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'Walking Dead' Creator Takes Exorcism Comic to Cinemax

First installment of horror comic will be released in 2014

November 11, 2013 6:20 PM ET
Robert Kirkman walking dead
Robert Kirkman
John Shearer/WireImage

Because the flesh-eating zombies of The Walking Dead weren't frightening enough, series creator Robert Kirkman is developing a new TV drama based around his upcoming exorcism comic, Outcast.

According to the Hollywood Reporter, both the comic (which will debut in 2014) and the series on Cinemax will focus on a character named Kyle Barnes who has suffered from demonic possession since childhood. As an adult, he takes a spiritual journey to find answers and discovers a possibly apocalyptic secret.

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In addition to executive-producing the series along with The Walking Dead's David Alpert, Kirkman will handle writing duties on the pilot – his first time authoring a script for television.

"Despite the success of The Walking Dead, Outcast is only my second foray into the horror genre," Kirkman says. "I think Kyle Barnes is every bit as compelling as Rick Grimes and demonic possession is way scarier than zombies, so this is going to be fun."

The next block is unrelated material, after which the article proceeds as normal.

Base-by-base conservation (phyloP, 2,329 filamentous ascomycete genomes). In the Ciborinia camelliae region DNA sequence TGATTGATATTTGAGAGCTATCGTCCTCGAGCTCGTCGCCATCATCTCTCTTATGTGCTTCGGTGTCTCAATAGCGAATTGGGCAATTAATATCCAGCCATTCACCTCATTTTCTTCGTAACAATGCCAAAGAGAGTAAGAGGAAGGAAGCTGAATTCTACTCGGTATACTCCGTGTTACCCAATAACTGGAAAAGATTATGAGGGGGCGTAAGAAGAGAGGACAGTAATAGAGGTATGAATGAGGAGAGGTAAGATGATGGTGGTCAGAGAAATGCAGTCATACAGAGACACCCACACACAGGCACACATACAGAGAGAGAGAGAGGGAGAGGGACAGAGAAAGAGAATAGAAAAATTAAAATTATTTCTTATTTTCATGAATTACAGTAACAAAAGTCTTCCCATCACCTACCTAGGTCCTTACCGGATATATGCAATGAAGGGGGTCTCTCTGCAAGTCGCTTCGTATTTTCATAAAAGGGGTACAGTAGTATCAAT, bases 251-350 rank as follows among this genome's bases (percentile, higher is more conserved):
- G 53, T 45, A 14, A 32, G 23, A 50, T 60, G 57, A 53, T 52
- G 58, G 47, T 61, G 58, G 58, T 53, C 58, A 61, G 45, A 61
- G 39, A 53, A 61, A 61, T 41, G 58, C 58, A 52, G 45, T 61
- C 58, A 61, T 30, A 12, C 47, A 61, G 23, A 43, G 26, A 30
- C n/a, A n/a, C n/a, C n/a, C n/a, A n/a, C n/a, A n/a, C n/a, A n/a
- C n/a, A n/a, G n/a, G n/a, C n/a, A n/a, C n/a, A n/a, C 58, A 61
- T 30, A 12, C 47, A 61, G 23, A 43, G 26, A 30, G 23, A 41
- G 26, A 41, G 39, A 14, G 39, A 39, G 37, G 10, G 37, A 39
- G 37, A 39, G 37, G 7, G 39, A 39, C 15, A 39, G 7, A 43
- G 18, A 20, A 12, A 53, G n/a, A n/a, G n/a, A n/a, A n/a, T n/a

Sharon Tal Yguado, executive VP of original development and scripted programming at Fox International Channels, says the series will be "unlike anything on television," noting that it "has the potential to become another global phenomenon" like The Walking Dead.

"At FIC, we’re committed to creating compelling, innovative television with A-list writers like Robert Kirkman," she says. "With Cinemax, we have a partner that is as passionate as we are about this very unique project."

In addition to The Walking Dead and Outcast, Kirkman currently has two other comic adaptations in development. One is an AMC-backed Walking Dead companion series tentatively planned for 2015; the other is the heist-centered Thief of Thieves, and that project has not yet found a network.

Last month, Kirkman spoke with Rolling Stone about the past and future of The Walking Dead.

"I'm 34 years old," he said. "By the time I'm 65, I might actually get pretty far. If I don't get bored and people are still enjoying the story, I can do 1,000 issues of The Walking Dead. So it is actually possible to tell a story that follows the collapse of civilization into the dark ages into the rebirth of civilization, where things are completely different. There could be an Issue 700 of The Walking Dead that's about people delivering mail. That is exciting to me."

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